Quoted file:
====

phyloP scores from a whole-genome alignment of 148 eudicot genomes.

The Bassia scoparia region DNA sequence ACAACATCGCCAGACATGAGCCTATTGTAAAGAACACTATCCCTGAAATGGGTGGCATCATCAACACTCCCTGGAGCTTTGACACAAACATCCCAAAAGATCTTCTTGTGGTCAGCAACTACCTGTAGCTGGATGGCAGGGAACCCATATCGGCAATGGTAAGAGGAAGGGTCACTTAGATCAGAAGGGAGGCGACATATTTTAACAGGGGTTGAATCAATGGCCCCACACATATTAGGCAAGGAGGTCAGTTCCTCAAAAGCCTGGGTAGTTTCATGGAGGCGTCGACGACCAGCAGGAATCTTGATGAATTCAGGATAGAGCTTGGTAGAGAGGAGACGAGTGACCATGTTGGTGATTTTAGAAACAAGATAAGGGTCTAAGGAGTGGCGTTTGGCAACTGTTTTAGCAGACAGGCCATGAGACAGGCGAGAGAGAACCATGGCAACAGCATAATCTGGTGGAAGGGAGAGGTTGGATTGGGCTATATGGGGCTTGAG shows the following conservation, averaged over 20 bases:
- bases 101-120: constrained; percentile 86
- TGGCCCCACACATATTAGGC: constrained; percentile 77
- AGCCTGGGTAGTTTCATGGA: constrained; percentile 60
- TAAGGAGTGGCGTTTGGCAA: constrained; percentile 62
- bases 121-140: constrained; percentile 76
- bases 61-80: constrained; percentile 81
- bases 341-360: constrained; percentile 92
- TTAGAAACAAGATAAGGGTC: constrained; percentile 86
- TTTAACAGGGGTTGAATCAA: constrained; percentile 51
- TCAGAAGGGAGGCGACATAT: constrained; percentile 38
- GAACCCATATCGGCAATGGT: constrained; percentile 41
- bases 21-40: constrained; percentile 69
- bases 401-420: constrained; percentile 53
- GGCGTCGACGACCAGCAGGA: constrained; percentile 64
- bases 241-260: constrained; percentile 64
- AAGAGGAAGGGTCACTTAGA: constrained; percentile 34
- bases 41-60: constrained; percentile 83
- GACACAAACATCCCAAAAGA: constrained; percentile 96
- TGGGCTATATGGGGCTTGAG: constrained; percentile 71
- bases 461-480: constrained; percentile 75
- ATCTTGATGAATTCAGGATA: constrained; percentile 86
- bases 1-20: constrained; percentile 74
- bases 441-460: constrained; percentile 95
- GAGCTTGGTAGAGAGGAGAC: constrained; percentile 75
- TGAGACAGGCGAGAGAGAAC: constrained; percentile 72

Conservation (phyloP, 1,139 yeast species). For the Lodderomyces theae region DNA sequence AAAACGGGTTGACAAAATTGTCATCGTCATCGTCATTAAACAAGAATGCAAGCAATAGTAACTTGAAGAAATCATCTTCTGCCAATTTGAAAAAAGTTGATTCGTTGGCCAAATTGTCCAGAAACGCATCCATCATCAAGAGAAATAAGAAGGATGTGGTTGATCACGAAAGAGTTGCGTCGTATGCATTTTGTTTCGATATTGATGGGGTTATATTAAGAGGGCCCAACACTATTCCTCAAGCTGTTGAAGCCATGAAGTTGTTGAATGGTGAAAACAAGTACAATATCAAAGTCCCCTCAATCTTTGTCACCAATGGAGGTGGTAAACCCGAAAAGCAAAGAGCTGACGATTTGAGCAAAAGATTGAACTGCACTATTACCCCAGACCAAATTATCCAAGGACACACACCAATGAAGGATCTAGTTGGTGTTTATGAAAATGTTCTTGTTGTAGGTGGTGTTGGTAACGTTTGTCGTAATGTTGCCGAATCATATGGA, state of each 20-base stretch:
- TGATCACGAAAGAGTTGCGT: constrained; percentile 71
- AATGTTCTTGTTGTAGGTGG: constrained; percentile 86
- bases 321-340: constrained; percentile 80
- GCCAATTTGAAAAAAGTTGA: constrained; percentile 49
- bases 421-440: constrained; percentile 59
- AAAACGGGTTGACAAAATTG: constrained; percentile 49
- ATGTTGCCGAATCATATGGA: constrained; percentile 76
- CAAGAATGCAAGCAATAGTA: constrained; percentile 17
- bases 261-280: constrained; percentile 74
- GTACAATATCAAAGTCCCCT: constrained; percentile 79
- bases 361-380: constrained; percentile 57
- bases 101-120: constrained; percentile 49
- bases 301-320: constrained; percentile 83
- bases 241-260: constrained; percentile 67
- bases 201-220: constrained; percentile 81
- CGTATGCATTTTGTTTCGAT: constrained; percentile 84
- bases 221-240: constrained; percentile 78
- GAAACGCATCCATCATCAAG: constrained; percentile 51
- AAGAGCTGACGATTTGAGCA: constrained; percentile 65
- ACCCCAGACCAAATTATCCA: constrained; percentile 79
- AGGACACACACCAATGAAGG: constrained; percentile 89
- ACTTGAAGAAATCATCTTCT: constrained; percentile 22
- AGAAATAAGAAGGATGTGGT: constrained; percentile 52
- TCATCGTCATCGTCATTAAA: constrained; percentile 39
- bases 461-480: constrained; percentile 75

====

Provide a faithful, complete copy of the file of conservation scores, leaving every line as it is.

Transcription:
phyloP scores from a whole-genome alignment of 148 eudicot genomes.

The Bassia scoparia region DNA sequence ACAACATCGCCAGACATGAGCCTATTGTAAAGAACACTATCCCTGAAATGGGTGGCATCATCAACACTCCCTGGAGCTTTGACACAAACATCCCAAAAGATCTTCTTGTGGTCAGCAACTACCTGTAGCTGGATGGCAGGGAACCCATATCGGCAATGGTAAGAGGAAGGGTCACTTAGATCAGAAGGGAGGCGACATATTTTAACAGGGGTTGAATCAATGGCCCCACACATATTAGGCAAGGAGGTCAGTTCCTCAAAAGCCTGGGTAGTTTCATGGAGGCGTCGACGACCAGCAGGAATCTTGATGAATTCAGGATAGAGCTTGGTAGAGAGGAGACGAGTGACCATGTTGGTGATTTTAGAAACAAGATAAGGGTCTAAGGAGTGGCGTTTGGCAACTGTTTTAGCAGACAGGCCATGAGACAGGCGAGAGAGAACCATGGCAACAGCATAATCTGGTGGAAGGGAGAGGTTGGATTGGGCTATATGGGGCTTGAG shows the following conservation, averaged over 20 bases:
- bases 101-120: constrained; percentile 86
- TGGCCCCACACATATTAGGC: constrained; percentile 77
- AGCCTGGGTAGTTTCATGGA: constrained; percentile 60
- TAAGGAGTGGCGTTTGGCAA: constrained; percentile 62
- bases 121-140: constrained; percentile 76
- bases 61-80: constrained; percentile 81
- bases 341-360: constrained; percentile 92
- TTAGAAACAAGATAAGGGTC: constrained; percentile 86
- TTTAACAGGGGTTGAATCAA: constrained; percentile 51
- TCAGAAGGGAGGCGACATAT: constrained; percentile 38
- GAACCCATATCGGCAATGGT: constrained; percentile 41
- bases 21-40: constrained; percentile 69
- bases 401-420: constrained; percentile 53
- GGCGTCGACGACCAGCAGGA: constrained; percentile 64
- bases 241-260: constrained; percentile 64
- AAGAGGAAGGGTCACTTAGA: constrained; percentile 34
- bases 41-60: constrained; percentile 83
- GACACAAACATCCCAAAAGA: constrained; percentile 96
- TGGGCTATATGGGGCTTGAG: constrained; percentile 71
- bases 461-480: constrained; percentile 75
- ATCTTGATGAATTCAGGATA: constrained; percentile 86
- bases 1-20: constrained; percentile 74
- bases 441-460: constrained; percentile 95
- GAGCTTGGTAGAGAGGAGAC: constrained; percentile 75
- TGAGACAGGCGAGAGAGAAC: constrained; percentile 72

Conservation (phyloP, 1,139 yeast species). For the Lodderomyces theae region DNA sequence AAAACGGGTTGACAAAATTGTCATCGTCATCGTCATTAAACAAGAATGCAAGCAATAGTAACTTGAAGAAATCATCTTCTGCCAATTTGAAAAAAGTTGATTCGTTGGCCAAATTGTCCAGAAACGCATCCATCATCAAGAGAAATAAGAAGGATGTGGTTGATCACGAAAGAGTTGCGTCGTATGCATTTTGTTTCGATATTGATGGGGTTATATTAAGAGGGCCCAACACTATTCCTCAAGCTGTTGAAGCCATGAAGTTGTTGAATGGTGAAAACAAGTACAATATCAAAGTCCCCTCAATCTTTGTCACCAATGGAGGTGGTAAACCCGAAAAGCAAAGAGCTGACGATTTGAGCAAAAGATTGAACTGCACTATTACCCCAGACCAAATTATCCAAGGACACACACCAATGAAGGATCTAGTTGGTGTTTATGAAAATGTTCTTGTTGTAGGTGGTGTTGGTAACGTTTGTCGTAATGTTGCCGAATCATATGGA, state of each 20-base stretch:
- TGATCACGAAAGAGTTGCGT: constrained; percentile 71
- AATGTTCTTGTTGTAGGTGG: constrained; percentile 86
- bases 321-340: constrained; percentile 80
- GCCAATTTGAAAAAAGTTGA: constrained; percentile 49
- bases 421-440: constrained; percentile 59
- AAAACGGGTTGACAAAATTG: constrained; percentile 49
- ATGTTGCCGAATCATATGGA: constrained; percentile 76
- CAAGAATGCAAGCAATAGTA: constrained; percentile 17
- bases 261-280: constrained; percentile 74
- GTACAATATCAAAGTCCCCT: constrained; percentile 79
- bases 361-380: constrained; percentile 57
- bases 101-120: constrained; percentile 49
- bases 301-320: constrained; percentile 83
- bases 241-260: constrained; percentile 67
- bases 201-220: constrained; percentile 81
- CGTATGCATTTTGTTTCGAT: constrained; percentile 84
- bases 221-240: constrained; percentile 78
- GAAACGCATCCATCATCAAG: constrained; percentile 51
- AAGAGCTGACGATTTGAGCA: constrained; percentile 65
- ACCCCAGACCAAATTATCCA: constrained; percentile 79
- AGGACACACACCAATGAAGG: constrained; percentile 89
- ACTTGAAGAAATCATCTTCT: constrained; percentile 22
- AGAAATAAGAAGGATGTGGT: constrained; percentile 52
- TCATCGTCATCGTCATTAAA: constrained; percentile 39
- bases 461-480: constrained; percentile 75